So many of the crosses I have are made heavier by my approach to them. Instead of just walking along and dealing with them, I spend energy complaining, dreading, and trying to avoid them. Rather than offer them to God or–better yet–rather than asking him to help me, I try to do it just like my toddler insists, “By myself!”
When Jesus carried his cross, it wasn’t easy. But it did end. Our crosses aren’t forever. If there’s an aspect of your pregnancy that is a cross for you, turn to this mystery in a special way. Ask Mary to help you turn your focus toward the One who stands ready to help you carry it.
Full disclosure: Sarah is a friend of mine.
Second full disclosure: That didn’t make me want to read this book.
Final full disclosure: When forced by the bonds of friendship to grudgingly read it, I loved it. Now, that’s a good book!
This is not a “what to expect when you’re expecting” book, although some of those elements are contained within. This book feeds the inner mother-to-be as well as reassuring her about the outward changes she encounters. Covering the pregnancy week by week, Sarah Reinhard discusses physical changes for mother and baby, but then goes on to reflect on a mystery of the rosary as seen through the lens of that stage of pregnancy. She then encourages the reader with a small faith-related task to focus on for the week and then highlights an element of the Catholic faith.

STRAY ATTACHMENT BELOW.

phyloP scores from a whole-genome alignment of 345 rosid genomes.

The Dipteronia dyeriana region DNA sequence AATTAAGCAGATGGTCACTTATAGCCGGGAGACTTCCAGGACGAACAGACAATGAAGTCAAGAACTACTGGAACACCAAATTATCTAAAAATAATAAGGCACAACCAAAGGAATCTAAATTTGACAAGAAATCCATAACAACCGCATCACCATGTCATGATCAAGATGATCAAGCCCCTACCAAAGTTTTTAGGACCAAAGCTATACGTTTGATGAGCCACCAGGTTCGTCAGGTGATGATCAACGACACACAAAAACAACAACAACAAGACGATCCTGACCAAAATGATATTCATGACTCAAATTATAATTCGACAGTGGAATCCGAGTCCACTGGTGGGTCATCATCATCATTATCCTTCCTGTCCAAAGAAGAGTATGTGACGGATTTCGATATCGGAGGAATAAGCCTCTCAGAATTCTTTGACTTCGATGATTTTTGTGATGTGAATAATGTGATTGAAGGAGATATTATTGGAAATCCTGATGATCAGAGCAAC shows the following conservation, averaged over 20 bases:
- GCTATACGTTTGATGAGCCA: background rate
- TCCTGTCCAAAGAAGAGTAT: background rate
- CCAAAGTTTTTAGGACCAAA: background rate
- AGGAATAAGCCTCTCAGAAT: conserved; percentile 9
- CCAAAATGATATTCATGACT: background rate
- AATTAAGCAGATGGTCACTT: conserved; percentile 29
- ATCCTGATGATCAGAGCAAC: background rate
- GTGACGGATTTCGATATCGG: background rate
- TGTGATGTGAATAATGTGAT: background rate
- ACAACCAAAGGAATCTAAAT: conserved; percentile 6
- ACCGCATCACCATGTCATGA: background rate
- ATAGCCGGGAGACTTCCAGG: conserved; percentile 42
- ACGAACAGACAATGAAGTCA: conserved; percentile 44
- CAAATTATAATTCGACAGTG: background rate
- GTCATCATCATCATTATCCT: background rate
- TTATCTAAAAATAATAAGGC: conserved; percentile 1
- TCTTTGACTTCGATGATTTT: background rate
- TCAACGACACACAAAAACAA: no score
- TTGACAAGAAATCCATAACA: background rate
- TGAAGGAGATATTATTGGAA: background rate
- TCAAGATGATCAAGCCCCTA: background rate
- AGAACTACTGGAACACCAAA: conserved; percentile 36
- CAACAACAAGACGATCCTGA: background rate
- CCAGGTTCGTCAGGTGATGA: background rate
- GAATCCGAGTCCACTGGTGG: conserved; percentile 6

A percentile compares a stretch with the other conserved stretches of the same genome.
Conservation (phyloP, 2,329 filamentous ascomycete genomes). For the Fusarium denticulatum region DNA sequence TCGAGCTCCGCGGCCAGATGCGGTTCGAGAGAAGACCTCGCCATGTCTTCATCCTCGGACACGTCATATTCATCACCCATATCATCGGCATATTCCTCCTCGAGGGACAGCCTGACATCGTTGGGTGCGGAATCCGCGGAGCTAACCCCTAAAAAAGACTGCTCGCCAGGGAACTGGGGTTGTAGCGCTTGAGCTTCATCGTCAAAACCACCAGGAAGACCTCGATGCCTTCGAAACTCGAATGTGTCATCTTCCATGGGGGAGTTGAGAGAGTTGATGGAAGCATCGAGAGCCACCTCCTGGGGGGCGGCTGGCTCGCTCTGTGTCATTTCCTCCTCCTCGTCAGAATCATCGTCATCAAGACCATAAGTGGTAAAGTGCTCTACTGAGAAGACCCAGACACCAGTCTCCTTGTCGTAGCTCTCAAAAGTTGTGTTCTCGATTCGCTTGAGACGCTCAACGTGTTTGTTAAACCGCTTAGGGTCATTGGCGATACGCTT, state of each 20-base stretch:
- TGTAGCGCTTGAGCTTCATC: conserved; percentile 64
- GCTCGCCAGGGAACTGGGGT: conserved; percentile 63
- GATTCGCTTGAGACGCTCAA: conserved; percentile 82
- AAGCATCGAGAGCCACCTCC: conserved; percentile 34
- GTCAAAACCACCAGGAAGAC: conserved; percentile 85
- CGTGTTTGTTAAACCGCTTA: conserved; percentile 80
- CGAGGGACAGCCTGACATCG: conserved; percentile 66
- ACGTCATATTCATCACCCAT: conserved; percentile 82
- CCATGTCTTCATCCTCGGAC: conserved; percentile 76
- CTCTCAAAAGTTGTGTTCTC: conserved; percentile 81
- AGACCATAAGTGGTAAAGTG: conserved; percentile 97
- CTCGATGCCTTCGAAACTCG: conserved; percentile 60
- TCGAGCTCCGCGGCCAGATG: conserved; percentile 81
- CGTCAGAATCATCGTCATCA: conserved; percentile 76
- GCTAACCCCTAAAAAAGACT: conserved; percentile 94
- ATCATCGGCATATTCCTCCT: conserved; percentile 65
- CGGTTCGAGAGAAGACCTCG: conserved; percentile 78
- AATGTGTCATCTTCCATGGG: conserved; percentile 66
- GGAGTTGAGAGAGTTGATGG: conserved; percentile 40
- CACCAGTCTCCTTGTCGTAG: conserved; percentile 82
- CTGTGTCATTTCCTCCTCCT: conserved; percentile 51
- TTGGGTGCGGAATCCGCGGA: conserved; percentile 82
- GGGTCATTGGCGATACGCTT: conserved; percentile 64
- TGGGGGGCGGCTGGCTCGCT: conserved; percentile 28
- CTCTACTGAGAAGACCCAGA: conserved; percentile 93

One Small StepAs Catholics, we begin and end every prayer with the Sign of the Cross. It’s part of our faith tradition. this week, focus on the Sign of the Cross as a prayer in its own right. Trace a cross on your husband’s forehead before he leaves for work (if that’s too weird, simply do it in your mind), and tell him you are praying for him. For many husbands, seeing the discomfort of their wives at the end of pregnancy (and during labor and delivery) is a version of standing at the foot of the Cross. Ask Mary to remain close to you and your husband as you journey closer to meeting this baby.
Labor and Delivery, and Baptism both have their own sections with similar combinations of practical and spiritual guidance. A few sections contain features written by women with a unique experience of motherhood, such as The Unexpected Child or The Joy of Mothering Many. All of the book is imbued with Reinhard’s practical experience and inspirational reminders.
Reinhard is reassuring, down to earth, and sympathetic without ever being sappy or unrealistic. This is a book that I’m going to be giving to many of my friends who are young mothers. Certainly I will be handing a copy to each of my daughters when they are at this point in their lives. Highly recommended.